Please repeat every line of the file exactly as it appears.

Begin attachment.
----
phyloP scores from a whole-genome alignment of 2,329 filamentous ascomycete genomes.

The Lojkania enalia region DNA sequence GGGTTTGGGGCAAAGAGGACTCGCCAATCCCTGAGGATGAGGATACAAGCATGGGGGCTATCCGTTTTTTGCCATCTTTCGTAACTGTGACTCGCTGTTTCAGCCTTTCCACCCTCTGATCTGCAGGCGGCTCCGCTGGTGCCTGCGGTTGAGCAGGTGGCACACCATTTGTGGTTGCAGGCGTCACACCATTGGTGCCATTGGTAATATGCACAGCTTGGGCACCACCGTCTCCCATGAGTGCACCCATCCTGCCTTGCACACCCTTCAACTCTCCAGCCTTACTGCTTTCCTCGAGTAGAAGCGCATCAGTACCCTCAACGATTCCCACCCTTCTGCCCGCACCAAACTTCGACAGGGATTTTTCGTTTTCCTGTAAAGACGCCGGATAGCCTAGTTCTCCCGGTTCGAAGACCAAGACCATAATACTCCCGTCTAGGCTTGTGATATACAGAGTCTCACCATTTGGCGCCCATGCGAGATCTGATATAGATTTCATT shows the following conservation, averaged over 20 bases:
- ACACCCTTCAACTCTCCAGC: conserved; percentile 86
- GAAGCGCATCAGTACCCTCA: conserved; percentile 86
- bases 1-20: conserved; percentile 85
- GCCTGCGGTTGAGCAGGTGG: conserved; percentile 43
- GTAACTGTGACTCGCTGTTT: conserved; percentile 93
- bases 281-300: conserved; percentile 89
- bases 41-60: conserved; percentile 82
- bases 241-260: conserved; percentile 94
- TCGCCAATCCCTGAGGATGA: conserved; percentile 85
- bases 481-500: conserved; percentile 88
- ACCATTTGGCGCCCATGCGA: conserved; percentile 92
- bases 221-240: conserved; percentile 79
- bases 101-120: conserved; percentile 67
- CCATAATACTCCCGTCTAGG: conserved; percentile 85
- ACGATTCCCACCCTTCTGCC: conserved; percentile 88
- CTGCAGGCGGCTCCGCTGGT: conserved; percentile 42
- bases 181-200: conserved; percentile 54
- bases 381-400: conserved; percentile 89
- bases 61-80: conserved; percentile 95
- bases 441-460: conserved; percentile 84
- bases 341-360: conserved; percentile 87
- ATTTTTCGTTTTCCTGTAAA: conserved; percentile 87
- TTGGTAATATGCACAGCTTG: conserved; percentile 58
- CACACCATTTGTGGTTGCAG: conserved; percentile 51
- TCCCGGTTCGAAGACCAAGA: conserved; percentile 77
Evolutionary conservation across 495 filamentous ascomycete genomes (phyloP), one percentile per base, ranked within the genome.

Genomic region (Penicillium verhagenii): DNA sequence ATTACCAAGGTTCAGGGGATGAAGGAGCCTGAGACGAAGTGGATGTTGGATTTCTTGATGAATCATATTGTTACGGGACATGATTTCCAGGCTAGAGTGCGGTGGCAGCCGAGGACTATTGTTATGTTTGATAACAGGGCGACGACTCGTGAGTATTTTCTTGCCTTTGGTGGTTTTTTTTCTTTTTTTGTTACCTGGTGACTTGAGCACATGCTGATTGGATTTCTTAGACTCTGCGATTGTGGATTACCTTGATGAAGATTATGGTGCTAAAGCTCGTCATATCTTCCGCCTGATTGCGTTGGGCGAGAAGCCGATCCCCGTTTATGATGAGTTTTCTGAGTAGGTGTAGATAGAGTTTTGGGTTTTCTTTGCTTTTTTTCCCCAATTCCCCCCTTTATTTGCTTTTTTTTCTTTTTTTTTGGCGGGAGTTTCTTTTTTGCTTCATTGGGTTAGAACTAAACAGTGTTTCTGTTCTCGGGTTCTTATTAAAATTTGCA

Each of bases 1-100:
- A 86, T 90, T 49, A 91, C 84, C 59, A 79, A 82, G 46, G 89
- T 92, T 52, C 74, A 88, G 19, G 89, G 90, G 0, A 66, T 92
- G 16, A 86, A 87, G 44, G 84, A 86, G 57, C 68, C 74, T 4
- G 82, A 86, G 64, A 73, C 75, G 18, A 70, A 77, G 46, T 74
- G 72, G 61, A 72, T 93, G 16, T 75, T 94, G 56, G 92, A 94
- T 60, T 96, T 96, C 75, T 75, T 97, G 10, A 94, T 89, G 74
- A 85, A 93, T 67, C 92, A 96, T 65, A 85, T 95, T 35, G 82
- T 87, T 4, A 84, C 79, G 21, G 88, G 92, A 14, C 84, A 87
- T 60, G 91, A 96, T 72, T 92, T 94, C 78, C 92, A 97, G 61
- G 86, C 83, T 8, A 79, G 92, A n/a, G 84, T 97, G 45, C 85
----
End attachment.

phyloP scores from a whole-genome alignment of 2,329 filamentous ascomycete genomes.

The Lojkania enalia region DNA sequence GGGTTTGGGGCAAAGAGGACTCGCCAATCCCTGAGGATGAGGATACAAGCATGGGGGCTATCCGTTTTTTGCCATCTTTCGTAACTGTGACTCGCTGTTTCAGCCTTTCCACCCTCTGATCTGCAGGCGGCTCCGCTGGTGCCTGCGGTTGAGCAGGTGGCACACCATTTGTGGTTGCAGGCGTCACACCATTGGTGCCATTGGTAATATGCACAGCTTGGGCACCACCGTCTCCCATGAGTGCACCCATCCTGCCTTGCACACCCTTCAACTCTCCAGCCTTACTGCTTTCCTCGAGTAGAAGCGCATCAGTACCCTCAACGATTCCCACCCTTCTGCCCGCACCAAACTTCGACAGGGATTTTTCGTTTTCCTGTAAAGACGCCGGATAGCCTAGTTCTCCCGGTTCGAAGACCAAGACCATAATACTCCCGTCTAGGCTTGTGATATACAGAGTCTCACCATTTGGCGCCCATGCGAGATCTGATATAGATTTCATT shows the following conservation, averaged over 20 bases:
- ACACCCTTCAACTCTCCAGC: conserved; percentile 86
- GAAGCGCATCAGTACCCTCA: conserved; percentile 86
- bases 1-20: conserved; percentile 85
- GCCTGCGGTTGAGCAGGTGG: conserved; percentile 43
- GTAACTGTGACTCGCTGTTT: conserved; percentile 93
- bases 281-300: conserved; percentile 89
- bases 41-60: conserved; percentile 82
- bases 241-260: conserved; percentile 94
- TCGCCAATCCCTGAGGATGA: conserved; percentile 85
- bases 481-500: conserved; percentile 88
- ACCATTTGGCGCCCATGCGA: conserved; percentile 92
- bases 221-240: conserved; percentile 79
- bases 101-120: conserved; percentile 67
- CCATAATACTCCCGTCTAGG: conserved; percentile 85
- ACGATTCCCACCCTTCTGCC: conserved; percentile 88
- CTGCAGGCGGCTCCGCTGGT: conserved; percentile 42
- bases 181-200: conserved; percentile 54
- bases 381-400: conserved; percentile 89
- bases 61-80: conserved; percentile 95
- bases 441-460: conserved; percentile 84
- bases 341-360: conserved; percentile 87
- ATTTTTCGTTTTCCTGTAAA: conserved; percentile 87
- TTGGTAATATGCACAGCTTG: conserved; percentile 58
- CACACCATTTGTGGTTGCAG: conserved; percentile 51
- TCCCGGTTCGAAGACCAAGA: conserved; percentile 77
Evolutionary conservation across 495 filamentous ascomycete genomes (phyloP), one percentile per base, ranked within the genome.

Genomic region (Penicillium verhagenii): DNA sequence ATTACCAAGGTTCAGGGGATGAAGGAGCCTGAGACGAAGTGGATGTTGGATTTCTTGATGAATCATATTGTTACGGGACATGATTTCCAGGCTAGAGTGCGGTGGCAGCCGAGGACTATTGTTATGTTTGATAACAGGGCGACGACTCGTGAGTATTTTCTTGCCTTTGGTGGTTTTTTTTCTTTTTTTGTTACCTGGTGACTTGAGCACATGCTGATTGGATTTCTTAGACTCTGCGATTGTGGATTACCTTGATGAAGATTATGGTGCTAAAGCTCGTCATATCTTCCGCCTGATTGCGTTGGGCGAGAAGCCGATCCCCGTTTATGATGAGTTTTCTGAGTAGGTGTAGATAGAGTTTTGGGTTTTCTTTGCTTTTTTTCCCCAATTCCCCCCTTTATTTGCTTTTTTTTCTTTTTTTTTGGCGGGAGTTTCTTTTTTGCTTCATTGGGTTAGAACTAAACAGTGTTTCTGTTCTCGGGTTCTTATTAAAATTTGCA

Each of bases 1-100:
- A 86, T 90, T 49, A 91, C 84, C 59, A 79, A 82, G 46, G 89
- T 92, T 52, C 74, A 88, G 19, G 89, G 90, G 0, A 66, T 92
- G 16, A 86, A 87, G 44, G 84, A 86, G 57, C 68, C 74, T 4
- G 82, A 86, G 64, A 73, C 75, G 18, A 70, A 77, G 46, T 74
- G 72, G 61, A 72, T 93, G 16, T 75, T 94, G 56, G 92, A 94
- T 60, T 96, T 96, C 75, T 75, T 97, G 10, A 94, T 89, G 74
- A 85, A 93, T 67, C 92, A 96, T 65, A 85, T 95, T 35, G 82
- T 87, T 4, A 84, C 79, G 21, G 88, G 92, A 14, C 84, A 87
- T 60, G 91, A 96, T 72, T 92, T 94, C 78, C 92, A 97, G 61
- G 86, C 83, T 8, A 79, G 92, A n/a, G 84, T 97, G 45, C 85